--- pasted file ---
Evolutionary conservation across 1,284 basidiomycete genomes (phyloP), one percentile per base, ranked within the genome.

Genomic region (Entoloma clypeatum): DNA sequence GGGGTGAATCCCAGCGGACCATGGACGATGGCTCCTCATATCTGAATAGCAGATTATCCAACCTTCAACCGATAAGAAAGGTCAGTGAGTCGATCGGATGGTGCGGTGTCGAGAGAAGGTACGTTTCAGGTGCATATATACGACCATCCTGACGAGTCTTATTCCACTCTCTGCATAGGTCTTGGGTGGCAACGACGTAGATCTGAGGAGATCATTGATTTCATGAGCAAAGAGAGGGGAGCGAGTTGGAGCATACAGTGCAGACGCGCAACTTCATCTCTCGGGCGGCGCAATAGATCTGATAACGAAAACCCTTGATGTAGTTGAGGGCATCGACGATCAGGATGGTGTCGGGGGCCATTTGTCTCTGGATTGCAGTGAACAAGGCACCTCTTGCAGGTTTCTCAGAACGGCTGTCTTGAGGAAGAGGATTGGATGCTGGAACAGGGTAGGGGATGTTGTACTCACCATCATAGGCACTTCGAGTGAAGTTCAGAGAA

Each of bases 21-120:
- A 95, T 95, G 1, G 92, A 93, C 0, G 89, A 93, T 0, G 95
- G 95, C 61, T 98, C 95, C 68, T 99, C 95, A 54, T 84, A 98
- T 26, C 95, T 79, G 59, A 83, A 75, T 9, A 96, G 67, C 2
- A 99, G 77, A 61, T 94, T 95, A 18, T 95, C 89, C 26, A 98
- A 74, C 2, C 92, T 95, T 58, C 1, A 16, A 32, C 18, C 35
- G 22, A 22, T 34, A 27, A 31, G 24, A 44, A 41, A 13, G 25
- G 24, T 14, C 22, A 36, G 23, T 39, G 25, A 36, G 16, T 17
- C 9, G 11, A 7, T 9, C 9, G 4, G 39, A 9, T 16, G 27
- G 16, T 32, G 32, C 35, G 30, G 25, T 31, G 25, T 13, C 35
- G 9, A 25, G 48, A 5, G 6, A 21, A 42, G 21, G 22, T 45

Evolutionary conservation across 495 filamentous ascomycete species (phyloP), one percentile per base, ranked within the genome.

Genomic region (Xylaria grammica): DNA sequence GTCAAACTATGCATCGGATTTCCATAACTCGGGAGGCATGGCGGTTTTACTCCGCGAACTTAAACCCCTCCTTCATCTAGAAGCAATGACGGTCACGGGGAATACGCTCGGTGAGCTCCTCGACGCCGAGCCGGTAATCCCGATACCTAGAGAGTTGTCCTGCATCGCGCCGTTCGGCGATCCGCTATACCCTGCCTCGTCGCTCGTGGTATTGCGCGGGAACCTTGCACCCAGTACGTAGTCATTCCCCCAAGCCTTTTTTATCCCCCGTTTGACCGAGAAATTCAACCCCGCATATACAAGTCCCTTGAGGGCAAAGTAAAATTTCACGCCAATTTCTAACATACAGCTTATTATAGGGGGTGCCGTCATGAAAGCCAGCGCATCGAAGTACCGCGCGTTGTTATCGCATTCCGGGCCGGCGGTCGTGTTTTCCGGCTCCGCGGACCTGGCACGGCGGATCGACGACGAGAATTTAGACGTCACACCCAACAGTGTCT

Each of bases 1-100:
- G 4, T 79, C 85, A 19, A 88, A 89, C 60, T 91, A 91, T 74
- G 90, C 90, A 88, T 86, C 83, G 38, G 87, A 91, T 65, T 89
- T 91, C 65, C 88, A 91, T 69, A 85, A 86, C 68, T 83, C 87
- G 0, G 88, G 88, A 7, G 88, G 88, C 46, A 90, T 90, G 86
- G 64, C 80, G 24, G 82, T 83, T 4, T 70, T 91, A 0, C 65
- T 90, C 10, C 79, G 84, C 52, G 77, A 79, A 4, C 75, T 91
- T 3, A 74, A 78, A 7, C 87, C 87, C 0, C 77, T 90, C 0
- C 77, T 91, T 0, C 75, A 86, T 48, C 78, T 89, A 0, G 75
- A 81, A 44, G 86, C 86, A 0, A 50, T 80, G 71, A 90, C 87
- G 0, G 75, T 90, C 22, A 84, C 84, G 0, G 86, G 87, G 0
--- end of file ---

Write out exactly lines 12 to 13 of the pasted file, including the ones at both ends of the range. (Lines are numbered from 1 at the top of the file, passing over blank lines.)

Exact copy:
- G 16, T 32, G 32, C 35, G 30, G 25, T 31, G 25, T 13, C 35
- G 9, A 25, G 48, A 5, G 6, A 21, A 42, G 21, G 22, T 45